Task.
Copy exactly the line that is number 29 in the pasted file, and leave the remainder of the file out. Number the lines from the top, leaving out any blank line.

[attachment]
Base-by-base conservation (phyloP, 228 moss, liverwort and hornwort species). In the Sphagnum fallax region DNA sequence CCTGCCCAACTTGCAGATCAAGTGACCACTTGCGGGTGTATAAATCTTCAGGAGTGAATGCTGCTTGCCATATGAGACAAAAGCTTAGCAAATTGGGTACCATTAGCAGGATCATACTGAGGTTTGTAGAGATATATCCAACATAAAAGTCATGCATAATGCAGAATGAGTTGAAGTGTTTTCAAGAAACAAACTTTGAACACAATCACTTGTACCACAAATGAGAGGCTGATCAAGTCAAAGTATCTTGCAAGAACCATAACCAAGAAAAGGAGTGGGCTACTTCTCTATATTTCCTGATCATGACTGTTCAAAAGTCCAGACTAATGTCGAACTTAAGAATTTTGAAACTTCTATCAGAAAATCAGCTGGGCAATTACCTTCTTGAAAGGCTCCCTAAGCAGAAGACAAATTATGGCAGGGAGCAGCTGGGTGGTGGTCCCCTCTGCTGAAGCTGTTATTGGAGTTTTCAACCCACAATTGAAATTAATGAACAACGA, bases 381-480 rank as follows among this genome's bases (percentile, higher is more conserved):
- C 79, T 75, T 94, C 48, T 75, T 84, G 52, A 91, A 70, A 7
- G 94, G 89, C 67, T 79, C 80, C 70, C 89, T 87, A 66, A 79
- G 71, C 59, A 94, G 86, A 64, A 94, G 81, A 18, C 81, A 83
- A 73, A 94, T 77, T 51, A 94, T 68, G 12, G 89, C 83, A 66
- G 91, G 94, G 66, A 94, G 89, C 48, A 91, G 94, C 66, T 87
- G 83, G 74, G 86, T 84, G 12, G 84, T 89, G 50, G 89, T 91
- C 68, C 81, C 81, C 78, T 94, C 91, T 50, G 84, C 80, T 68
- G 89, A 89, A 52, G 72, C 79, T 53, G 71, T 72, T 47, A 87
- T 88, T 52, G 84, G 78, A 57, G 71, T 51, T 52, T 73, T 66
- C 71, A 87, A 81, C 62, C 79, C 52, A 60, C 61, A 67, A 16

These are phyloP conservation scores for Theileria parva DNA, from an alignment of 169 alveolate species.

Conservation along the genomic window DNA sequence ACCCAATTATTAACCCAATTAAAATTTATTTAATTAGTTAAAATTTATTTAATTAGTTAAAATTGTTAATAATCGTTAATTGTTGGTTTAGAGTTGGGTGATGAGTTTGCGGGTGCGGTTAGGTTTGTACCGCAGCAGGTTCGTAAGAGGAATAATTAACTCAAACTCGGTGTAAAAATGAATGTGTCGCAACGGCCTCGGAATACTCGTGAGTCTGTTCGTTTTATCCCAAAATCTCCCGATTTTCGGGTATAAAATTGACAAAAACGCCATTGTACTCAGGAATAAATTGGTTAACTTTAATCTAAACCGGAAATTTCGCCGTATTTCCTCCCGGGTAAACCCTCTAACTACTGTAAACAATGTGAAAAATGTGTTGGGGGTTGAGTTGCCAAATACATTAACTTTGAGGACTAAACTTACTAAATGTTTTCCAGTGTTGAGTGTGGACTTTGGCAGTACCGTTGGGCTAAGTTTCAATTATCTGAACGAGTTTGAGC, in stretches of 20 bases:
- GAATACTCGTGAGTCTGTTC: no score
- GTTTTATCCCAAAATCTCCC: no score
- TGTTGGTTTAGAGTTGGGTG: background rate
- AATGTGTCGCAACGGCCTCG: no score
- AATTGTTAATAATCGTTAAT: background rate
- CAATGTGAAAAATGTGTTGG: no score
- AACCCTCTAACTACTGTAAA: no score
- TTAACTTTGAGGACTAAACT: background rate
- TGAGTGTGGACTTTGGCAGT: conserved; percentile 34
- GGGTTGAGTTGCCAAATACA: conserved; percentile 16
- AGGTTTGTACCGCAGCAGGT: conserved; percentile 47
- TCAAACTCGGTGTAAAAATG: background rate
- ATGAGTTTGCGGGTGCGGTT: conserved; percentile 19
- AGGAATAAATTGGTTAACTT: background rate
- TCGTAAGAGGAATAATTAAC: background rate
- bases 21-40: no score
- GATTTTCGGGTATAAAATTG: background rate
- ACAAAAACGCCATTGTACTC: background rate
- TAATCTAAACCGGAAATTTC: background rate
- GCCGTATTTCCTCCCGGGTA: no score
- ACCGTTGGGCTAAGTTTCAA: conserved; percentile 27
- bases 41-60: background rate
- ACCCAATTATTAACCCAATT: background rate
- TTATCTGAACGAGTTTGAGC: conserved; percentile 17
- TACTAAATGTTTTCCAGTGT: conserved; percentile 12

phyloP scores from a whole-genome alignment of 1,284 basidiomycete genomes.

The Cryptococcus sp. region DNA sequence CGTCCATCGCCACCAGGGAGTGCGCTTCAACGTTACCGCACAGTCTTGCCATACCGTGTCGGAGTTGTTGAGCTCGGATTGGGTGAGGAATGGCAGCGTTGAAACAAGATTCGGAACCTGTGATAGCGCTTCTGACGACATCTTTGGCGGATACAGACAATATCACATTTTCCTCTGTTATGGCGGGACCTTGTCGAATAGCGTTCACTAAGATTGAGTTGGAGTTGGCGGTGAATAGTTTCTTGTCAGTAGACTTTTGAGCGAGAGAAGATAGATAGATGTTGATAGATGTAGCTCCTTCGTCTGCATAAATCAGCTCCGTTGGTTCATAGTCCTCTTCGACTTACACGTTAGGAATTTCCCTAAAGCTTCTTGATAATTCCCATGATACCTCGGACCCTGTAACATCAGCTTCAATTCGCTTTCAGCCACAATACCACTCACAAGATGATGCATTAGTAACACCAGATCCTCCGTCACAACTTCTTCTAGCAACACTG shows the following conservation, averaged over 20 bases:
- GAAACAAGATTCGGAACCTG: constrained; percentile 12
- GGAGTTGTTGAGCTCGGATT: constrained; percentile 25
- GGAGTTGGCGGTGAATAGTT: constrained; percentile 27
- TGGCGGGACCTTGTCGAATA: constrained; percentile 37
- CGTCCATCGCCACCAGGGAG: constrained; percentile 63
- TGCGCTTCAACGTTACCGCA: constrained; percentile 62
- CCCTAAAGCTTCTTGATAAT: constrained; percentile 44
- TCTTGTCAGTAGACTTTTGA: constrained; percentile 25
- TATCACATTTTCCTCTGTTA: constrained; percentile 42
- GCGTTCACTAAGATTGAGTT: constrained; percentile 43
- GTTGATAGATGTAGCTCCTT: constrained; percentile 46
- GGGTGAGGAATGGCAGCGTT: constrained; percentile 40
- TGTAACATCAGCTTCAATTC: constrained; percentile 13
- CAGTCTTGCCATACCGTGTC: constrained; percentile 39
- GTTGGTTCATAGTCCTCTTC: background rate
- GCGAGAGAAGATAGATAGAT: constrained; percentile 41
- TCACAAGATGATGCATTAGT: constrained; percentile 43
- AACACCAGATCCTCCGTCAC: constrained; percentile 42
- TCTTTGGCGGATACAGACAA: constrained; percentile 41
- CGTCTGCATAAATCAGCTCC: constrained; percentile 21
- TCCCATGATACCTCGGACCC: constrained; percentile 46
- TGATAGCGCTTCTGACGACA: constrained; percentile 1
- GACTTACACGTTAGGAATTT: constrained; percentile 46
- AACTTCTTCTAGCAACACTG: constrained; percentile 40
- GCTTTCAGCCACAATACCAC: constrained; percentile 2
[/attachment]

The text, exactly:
- bases 21-40: no score